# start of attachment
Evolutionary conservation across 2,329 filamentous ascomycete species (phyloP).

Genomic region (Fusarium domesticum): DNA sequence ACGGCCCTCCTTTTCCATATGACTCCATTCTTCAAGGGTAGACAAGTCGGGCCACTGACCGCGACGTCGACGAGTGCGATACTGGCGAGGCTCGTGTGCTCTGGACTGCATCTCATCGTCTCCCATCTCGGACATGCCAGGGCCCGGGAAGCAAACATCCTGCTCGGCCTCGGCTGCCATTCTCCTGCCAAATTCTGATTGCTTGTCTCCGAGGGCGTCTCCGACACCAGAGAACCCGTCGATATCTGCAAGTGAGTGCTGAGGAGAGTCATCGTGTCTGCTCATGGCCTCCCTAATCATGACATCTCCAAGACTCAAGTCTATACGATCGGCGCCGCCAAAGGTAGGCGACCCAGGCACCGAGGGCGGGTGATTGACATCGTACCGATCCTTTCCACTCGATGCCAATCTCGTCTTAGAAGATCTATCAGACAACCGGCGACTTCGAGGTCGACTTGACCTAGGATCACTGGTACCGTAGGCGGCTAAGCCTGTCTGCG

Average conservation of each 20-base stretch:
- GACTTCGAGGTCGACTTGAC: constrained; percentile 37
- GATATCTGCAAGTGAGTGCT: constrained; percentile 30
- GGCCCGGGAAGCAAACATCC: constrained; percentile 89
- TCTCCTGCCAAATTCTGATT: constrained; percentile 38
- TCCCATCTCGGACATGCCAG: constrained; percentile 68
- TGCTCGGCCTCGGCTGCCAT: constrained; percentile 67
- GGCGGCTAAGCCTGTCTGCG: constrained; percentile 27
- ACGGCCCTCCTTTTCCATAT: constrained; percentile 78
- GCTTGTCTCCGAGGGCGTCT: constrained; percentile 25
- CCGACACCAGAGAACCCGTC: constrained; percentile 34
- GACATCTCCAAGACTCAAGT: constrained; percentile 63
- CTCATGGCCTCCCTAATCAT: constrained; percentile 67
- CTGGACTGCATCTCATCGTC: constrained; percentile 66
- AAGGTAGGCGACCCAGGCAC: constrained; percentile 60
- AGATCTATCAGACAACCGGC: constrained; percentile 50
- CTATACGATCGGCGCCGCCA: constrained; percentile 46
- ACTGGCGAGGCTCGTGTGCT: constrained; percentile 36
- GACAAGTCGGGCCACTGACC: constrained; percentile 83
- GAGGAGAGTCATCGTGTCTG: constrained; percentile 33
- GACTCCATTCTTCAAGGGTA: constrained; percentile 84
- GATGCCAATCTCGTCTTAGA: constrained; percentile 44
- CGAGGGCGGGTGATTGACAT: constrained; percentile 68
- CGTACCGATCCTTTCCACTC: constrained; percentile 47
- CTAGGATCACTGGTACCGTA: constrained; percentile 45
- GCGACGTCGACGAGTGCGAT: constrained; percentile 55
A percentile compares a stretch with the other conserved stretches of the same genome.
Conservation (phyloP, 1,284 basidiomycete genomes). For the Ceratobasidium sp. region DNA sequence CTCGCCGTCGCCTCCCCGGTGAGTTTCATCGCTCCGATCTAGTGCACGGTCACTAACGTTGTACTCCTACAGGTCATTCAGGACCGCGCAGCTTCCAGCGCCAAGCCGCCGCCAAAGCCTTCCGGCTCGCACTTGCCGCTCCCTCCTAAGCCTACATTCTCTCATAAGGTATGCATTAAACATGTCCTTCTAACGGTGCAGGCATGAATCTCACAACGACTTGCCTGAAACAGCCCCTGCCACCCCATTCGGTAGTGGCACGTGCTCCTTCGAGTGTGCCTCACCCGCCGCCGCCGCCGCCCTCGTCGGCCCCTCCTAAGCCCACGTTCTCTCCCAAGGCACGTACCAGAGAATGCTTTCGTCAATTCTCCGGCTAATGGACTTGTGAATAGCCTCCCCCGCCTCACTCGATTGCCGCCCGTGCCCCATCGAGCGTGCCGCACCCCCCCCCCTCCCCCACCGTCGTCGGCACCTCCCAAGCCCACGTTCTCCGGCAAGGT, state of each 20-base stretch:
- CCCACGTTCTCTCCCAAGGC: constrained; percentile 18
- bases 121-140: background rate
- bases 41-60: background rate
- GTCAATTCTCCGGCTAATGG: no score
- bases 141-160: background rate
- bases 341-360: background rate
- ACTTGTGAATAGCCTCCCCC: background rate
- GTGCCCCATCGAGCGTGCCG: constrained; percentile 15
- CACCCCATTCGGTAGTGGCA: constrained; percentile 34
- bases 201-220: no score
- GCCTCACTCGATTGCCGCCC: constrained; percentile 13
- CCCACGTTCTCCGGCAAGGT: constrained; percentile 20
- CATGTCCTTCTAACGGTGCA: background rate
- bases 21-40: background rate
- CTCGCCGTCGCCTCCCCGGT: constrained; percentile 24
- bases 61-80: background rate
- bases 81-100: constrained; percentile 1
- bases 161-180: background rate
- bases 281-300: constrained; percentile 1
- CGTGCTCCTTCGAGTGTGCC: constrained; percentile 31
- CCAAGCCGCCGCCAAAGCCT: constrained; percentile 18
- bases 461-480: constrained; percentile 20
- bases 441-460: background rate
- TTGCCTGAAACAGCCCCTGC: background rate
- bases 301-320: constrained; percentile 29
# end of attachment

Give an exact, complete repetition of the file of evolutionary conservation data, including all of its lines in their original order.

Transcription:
Evolutionary conservation across 2,329 filamentous ascomycete species (phyloP).

Genomic region (Fusarium domesticum): DNA sequence ACGGCCCTCCTTTTCCATATGACTCCATTCTTCAAGGGTAGACAAGTCGGGCCACTGACCGCGACGTCGACGAGTGCGATACTGGCGAGGCTCGTGTGCTCTGGACTGCATCTCATCGTCTCCCATCTCGGACATGCCAGGGCCCGGGAAGCAAACATCCTGCTCGGCCTCGGCTGCCATTCTCCTGCCAAATTCTGATTGCTTGTCTCCGAGGGCGTCTCCGACACCAGAGAACCCGTCGATATCTGCAAGTGAGTGCTGAGGAGAGTCATCGTGTCTGCTCATGGCCTCCCTAATCATGACATCTCCAAGACTCAAGTCTATACGATCGGCGCCGCCAAAGGTAGGCGACCCAGGCACCGAGGGCGGGTGATTGACATCGTACCGATCCTTTCCACTCGATGCCAATCTCGTCTTAGAAGATCTATCAGACAACCGGCGACTTCGAGGTCGACTTGACCTAGGATCACTGGTACCGTAGGCGGCTAAGCCTGTCTGCG

Average conservation of each 20-base stretch:
- GACTTCGAGGTCGACTTGAC: constrained; percentile 37
- GATATCTGCAAGTGAGTGCT: constrained; percentile 30
- GGCCCGGGAAGCAAACATCC: constrained; percentile 89
- TCTCCTGCCAAATTCTGATT: constrained; percentile 38
- TCCCATCTCGGACATGCCAG: constrained; percentile 68
- TGCTCGGCCTCGGCTGCCAT: constrained; percentile 67
- GGCGGCTAAGCCTGTCTGCG: constrained; percentile 27
- ACGGCCCTCCTTTTCCATAT: constrained; percentile 78
- GCTTGTCTCCGAGGGCGTCT: constrained; percentile 25
- CCGACACCAGAGAACCCGTC: constrained; percentile 34
- GACATCTCCAAGACTCAAGT: constrained; percentile 63
- CTCATGGCCTCCCTAATCAT: constrained; percentile 67
- CTGGACTGCATCTCATCGTC: constrained; percentile 66
- AAGGTAGGCGACCCAGGCAC: constrained; percentile 60
- AGATCTATCAGACAACCGGC: constrained; percentile 50
- CTATACGATCGGCGCCGCCA: constrained; percentile 46
- ACTGGCGAGGCTCGTGTGCT: constrained; percentile 36
- GACAAGTCGGGCCACTGACC: constrained; percentile 83
- GAGGAGAGTCATCGTGTCTG: constrained; percentile 33
- GACTCCATTCTTCAAGGGTA: constrained; percentile 84
- GATGCCAATCTCGTCTTAGA: constrained; percentile 44
- CGAGGGCGGGTGATTGACAT: constrained; percentile 68
- CGTACCGATCCTTTCCACTC: constrained; percentile 47
- CTAGGATCACTGGTACCGTA: constrained; percentile 45
- GCGACGTCGACGAGTGCGAT: constrained; percentile 55
A percentile compares a stretch with the other conserved stretches of the same genome.
Conservation (phyloP, 1,284 basidiomycete genomes). For the Ceratobasidium sp. region DNA sequence CTCGCCGTCGCCTCCCCGGTGAGTTTCATCGCTCCGATCTAGTGCACGGTCACTAACGTTGTACTCCTACAGGTCATTCAGGACCGCGCAGCTTCCAGCGCCAAGCCGCCGCCAAAGCCTTCCGGCTCGCACTTGCCGCTCCCTCCTAAGCCTACATTCTCTCATAAGGTATGCATTAAACATGTCCTTCTAACGGTGCAGGCATGAATCTCACAACGACTTGCCTGAAACAGCCCCTGCCACCCCATTCGGTAGTGGCACGTGCTCCTTCGAGTGTGCCTCACCCGCCGCCGCCGCCGCCCTCGTCGGCCCCTCCTAAGCCCACGTTCTCTCCCAAGGCACGTACCAGAGAATGCTTTCGTCAATTCTCCGGCTAATGGACTTGTGAATAGCCTCCCCCGCCTCACTCGATTGCCGCCCGTGCCCCATCGAGCGTGCCGCACCCCCCCCCCTCCCCCACCGTCGTCGGCACCTCCCAAGCCCACGTTCTCCGGCAAGGT, state of each 20-base stretch:
- CCCACGTTCTCTCCCAAGGC: constrained; percentile 18
- bases 121-140: background rate
- bases 41-60: background rate
- GTCAATTCTCCGGCTAATGG: no score
- bases 141-160: background rate
- bases 341-360: background rate
- ACTTGTGAATAGCCTCCCCC: background rate
- GTGCCCCATCGAGCGTGCCG: constrained; percentile 15
- CACCCCATTCGGTAGTGGCA: constrained; percentile 34
- bases 201-220: no score
- GCCTCACTCGATTGCCGCCC: constrained; percentile 13
- CCCACGTTCTCCGGCAAGGT: constrained; percentile 20
- CATGTCCTTCTAACGGTGCA: background rate
- bases 21-40: background rate
- CTCGCCGTCGCCTCCCCGGT: constrained; percentile 24
- bases 61-80: background rate
- bases 81-100: constrained; percentile 1
- bases 161-180: background rate
- bases 281-300: constrained; percentile 1
- CGTGCTCCTTCGAGTGTGCC: constrained; percentile 31
- CCAAGCCGCCGCCAAAGCCT: constrained; percentile 18
- bases 461-480: constrained; percentile 20
- bases 441-460: background rate
- TTGCCTGAAACAGCCCCTGC: background rate
- bases 301-320: constrained; percentile 29